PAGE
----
A 75 basis point hike? Here are 3 ways the Fed can sound more hawkish this week

The US Federal Reserve’s plan to raise interest rates to a neutral level of around 2.5% by the end of the year has come under pressure after surprisingly strong consumer inflation data in May.

“May’s CPI was a major blow to the Fed’s hopes that inflation is cooling anytime soon,” said Stephen Stanley, Amherst Pierpont’s chief economist.

Many economists believe that after the CPI data, Fed Chair Jerome Powell and his colleagues will look for ways to send hawkish signals to convince the public and markets that they are serious about containing inflation.

The Fed is due to announce its policy decision and release updated economic forecasts and a “dot plot” forecast of future interest rate path Wednesday at 2:00 p.m. ET. Powell will explain all of this at a press conference at the Fed’s headquarters in Washington at 2:30 p.m. Eastern time.

Here are three ways economists are saying the Fed can send more aggressive signals:

The size of Wednesday’s rate hike

For the past six weeks, Fed officials have rallied around a plan to raise the central bank’s interest rate by half a percentage point at both this week’s Fed meeting and the next meeting in late July.

Despite the hot CPI reading, most economists thought that was the most likely outcome for Wednesday until the Wall Street Journal published an article Monday afternoon saying Fed officials were considering restoring markets with a higher-than-expected 0 .75 percentage points to surprise. rate increase. Shortly after the article was published, a number of prominent economists, including Goldman Sachs and JP Morgan, revised their forecasts to include a 0.75 percentage point hike on Wednesday. Other economists are sticking to the increase of half a percentage point.

A 75 basis point hike would be the biggest rate hike in almost 30 years.

Economic forecasts are supposed to be a signal from the Fed to curb growth, even if this increases the risk of recession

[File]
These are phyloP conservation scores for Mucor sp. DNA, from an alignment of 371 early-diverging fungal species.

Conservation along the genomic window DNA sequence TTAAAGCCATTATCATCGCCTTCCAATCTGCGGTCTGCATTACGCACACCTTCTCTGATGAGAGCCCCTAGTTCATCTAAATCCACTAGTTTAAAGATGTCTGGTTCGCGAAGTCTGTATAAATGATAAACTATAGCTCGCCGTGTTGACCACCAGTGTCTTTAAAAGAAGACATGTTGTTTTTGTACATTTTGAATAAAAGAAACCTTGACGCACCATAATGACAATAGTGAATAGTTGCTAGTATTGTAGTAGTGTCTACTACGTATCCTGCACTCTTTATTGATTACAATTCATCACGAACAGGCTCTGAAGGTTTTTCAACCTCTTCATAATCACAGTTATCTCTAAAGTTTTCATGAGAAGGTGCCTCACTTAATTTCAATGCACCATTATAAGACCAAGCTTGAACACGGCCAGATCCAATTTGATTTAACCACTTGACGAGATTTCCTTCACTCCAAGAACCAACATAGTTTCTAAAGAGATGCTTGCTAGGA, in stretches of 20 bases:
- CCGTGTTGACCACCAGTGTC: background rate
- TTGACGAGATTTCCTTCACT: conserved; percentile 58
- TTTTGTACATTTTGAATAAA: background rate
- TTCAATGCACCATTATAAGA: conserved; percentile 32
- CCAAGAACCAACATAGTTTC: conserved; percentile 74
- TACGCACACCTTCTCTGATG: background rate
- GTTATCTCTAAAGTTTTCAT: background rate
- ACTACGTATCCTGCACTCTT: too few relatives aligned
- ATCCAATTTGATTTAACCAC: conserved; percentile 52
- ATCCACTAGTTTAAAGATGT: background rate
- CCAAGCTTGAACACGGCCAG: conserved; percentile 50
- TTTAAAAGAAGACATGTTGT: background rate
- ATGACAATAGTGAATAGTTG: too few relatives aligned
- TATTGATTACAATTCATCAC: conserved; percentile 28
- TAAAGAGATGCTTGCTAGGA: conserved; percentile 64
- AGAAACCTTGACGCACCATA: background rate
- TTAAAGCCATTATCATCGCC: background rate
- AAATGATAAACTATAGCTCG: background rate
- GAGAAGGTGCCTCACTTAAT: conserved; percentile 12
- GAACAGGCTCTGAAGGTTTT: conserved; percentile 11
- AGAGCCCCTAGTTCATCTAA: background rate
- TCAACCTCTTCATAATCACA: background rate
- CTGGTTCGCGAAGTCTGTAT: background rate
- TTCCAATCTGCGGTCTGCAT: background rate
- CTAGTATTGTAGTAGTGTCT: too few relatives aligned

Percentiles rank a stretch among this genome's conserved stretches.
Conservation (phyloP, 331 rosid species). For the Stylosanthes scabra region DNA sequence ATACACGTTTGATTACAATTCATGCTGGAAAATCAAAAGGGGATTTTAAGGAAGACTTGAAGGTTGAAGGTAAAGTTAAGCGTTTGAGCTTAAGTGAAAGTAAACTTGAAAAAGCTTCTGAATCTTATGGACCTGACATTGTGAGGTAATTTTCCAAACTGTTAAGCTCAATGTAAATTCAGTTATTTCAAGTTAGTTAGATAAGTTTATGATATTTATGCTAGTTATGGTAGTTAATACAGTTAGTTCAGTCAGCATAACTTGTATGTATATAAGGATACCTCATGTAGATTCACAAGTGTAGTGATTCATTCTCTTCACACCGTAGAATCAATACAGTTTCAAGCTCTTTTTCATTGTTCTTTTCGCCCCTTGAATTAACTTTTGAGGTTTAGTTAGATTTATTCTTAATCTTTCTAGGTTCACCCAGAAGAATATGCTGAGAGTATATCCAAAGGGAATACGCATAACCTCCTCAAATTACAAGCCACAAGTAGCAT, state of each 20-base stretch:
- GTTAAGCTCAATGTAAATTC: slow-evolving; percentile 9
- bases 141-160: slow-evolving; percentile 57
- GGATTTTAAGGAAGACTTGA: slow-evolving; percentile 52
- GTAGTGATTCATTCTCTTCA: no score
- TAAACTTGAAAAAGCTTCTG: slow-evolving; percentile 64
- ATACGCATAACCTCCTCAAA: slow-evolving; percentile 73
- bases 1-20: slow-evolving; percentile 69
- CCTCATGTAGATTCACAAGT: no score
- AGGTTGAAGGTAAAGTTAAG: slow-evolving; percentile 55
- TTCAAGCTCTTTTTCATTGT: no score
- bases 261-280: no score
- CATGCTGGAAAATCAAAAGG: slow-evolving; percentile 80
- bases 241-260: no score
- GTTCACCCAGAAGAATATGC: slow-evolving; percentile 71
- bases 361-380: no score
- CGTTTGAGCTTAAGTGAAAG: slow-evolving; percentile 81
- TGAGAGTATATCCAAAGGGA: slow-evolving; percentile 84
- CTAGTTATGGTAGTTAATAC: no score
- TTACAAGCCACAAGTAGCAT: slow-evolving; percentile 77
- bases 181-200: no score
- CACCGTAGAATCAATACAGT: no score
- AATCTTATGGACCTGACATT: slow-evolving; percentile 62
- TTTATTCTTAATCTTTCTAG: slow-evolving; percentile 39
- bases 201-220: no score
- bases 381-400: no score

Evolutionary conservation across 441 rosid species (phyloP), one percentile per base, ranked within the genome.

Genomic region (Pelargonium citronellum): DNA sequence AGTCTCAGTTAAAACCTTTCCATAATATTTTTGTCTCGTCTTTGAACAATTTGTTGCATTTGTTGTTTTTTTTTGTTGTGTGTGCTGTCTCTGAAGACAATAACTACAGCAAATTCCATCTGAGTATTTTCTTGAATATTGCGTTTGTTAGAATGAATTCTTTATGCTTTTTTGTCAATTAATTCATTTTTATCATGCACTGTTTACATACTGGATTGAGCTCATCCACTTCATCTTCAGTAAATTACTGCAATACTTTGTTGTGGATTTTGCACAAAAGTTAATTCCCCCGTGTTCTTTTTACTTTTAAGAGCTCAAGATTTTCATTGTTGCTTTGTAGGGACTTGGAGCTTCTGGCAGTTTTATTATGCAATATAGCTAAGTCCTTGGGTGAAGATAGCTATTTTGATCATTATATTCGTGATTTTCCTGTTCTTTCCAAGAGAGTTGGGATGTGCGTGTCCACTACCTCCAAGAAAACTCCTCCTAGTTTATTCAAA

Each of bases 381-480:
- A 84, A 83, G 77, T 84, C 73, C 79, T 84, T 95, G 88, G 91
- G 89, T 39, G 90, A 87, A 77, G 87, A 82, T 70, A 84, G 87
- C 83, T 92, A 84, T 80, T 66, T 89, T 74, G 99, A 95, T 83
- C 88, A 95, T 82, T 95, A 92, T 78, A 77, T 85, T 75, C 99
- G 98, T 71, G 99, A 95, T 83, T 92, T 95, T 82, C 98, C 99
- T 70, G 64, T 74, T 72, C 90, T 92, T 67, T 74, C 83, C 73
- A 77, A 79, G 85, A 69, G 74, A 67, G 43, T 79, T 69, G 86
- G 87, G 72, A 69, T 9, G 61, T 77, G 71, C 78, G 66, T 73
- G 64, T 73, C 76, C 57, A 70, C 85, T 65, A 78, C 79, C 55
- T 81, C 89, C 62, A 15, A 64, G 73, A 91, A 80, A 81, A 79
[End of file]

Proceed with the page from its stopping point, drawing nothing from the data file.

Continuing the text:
The Fed last published its economic forecasts, including its forecast for interest rates, in March. That forecast is “largely planned,” noted Richard Moody, chief economist at Regions Financial Corp., because the Fed was forecasting “the softest of soft landings” — in other words, a rapid deceleration in inflation with no change in the unemployment rate.

In March, the Fed set a year-end median federal funds rate of 1.875%, ending 2023 at 2.75%, which was also the implied end-of-year interest rate.

That forecast will be different, economists said.

“We expect the FOMC to send an unequivocal signal that it intends to tighten monetary policy this year and next more than it anticipated at the March meeting. In fact, we’re looking for the dot-plot medians, which signal a tightening policy stance for both this year and 2023, even though that could mean we’re taking a higher risk of a recession,” said Oscar Munoz, macro strategist at TD Securities.

Regardless of the eventual magnitude of the June rate hike, the Fed will be close to 1.875% after the July meeting, raising the question of how much higher the median will be at the end of 2022 and how much interest rates will rise in 2023.

Economists at Deutsche Bank said the Fed’s economic forecasts should show a less soft landing but stop short of a recession.

They expect the Fed to raise its forecast for the unemployment rate in 2023 and 2024 and cut its estimate for gross domestic product.

On the key issue of inflation, Deutsche Bank forecast that the Fed will forecast an inflation rate of 5.6% as measured by the Personal Consumption Spending Index, followed by an inflation forecast of 3% for the fourth quarter of 2023 and then an inflation rate of 2 .3% in 2024.

Powell’s take on how much more tightening will be needed

In May, Powell said the Fed would not hesitate to push interest rates above neutral into restrictive territory. He’s likely to double that commitment this week.

Powell “will no doubt sound even more aggressive at his Wednesday press conference, which he has any time this year,” said Ed Yardeni, president of Yardeni Research Inc.

“On one hand, Powell will likely argue that the Fed cannot increase food and energy supplies to bring prices down. In fact, he will admit that the Fed’s only tool for fighting inflation is to raise interest rates to levels that depress demand for all goods and services, even if that increases the risk of a recession,” Yardeni said.

The yield of the 10-year Treasury note TMUBMUSD10Y,
reached its highest level since April 2011 on Monday.

shares DJIA,

fell sharply on expectations of a hawkish Fed. A 75 basis point hike? Here are 3 ways the Fed can sound more hawkish this week

Brian Lowry

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